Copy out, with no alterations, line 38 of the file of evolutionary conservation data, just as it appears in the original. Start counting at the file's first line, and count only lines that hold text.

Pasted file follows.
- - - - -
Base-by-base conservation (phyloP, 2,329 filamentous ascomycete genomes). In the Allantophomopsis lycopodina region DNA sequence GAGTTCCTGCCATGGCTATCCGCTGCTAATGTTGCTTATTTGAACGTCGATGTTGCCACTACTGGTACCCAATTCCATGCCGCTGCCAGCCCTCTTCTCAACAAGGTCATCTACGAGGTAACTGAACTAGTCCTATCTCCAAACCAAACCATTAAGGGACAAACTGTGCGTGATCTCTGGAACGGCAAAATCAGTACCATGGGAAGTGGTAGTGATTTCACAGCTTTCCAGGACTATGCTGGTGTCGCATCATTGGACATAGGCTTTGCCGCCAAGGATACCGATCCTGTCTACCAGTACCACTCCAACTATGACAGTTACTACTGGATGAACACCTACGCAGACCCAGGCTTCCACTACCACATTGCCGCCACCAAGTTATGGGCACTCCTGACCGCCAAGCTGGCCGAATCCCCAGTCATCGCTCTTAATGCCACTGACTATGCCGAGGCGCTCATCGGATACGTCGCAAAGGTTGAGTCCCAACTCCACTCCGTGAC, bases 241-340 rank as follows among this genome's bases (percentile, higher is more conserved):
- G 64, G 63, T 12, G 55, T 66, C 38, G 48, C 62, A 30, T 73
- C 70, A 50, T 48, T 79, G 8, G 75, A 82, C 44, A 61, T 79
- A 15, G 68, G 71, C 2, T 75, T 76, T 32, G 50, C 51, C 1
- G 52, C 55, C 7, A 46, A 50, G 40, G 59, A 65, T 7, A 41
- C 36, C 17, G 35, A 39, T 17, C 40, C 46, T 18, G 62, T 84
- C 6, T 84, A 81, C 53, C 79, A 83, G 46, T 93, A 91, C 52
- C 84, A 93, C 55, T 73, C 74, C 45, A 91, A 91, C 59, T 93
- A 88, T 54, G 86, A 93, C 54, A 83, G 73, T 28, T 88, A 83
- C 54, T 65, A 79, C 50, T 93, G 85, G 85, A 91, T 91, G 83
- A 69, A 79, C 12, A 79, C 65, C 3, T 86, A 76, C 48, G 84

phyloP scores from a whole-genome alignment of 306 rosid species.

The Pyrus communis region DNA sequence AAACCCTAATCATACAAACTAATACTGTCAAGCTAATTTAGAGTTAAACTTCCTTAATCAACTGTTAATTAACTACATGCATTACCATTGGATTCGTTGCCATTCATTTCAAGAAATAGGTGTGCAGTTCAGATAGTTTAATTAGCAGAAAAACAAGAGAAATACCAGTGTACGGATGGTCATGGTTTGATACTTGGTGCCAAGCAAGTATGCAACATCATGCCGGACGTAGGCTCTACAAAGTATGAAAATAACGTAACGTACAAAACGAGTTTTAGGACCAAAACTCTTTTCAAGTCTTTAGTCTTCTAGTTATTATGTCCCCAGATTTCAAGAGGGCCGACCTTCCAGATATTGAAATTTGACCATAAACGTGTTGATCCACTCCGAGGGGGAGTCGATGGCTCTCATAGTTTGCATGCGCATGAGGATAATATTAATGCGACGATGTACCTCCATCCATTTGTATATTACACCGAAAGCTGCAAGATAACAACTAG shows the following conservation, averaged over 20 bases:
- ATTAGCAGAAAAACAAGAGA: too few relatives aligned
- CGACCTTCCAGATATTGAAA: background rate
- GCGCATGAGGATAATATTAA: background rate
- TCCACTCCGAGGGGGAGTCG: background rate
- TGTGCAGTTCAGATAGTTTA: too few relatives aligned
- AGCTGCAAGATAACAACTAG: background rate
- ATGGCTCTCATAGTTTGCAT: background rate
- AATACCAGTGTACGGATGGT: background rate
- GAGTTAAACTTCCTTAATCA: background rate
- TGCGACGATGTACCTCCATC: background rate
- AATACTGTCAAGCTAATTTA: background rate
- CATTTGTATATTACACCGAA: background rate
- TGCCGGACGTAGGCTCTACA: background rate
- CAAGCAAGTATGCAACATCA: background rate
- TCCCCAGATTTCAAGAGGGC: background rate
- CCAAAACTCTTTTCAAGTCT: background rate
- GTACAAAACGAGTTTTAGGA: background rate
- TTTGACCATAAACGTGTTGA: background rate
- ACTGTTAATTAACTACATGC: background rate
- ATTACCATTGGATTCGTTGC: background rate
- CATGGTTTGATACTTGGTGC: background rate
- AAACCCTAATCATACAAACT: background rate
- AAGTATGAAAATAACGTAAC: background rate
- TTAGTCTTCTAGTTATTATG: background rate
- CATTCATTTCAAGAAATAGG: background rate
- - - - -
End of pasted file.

- CATTCATTTCAAGAAATAGG: background rate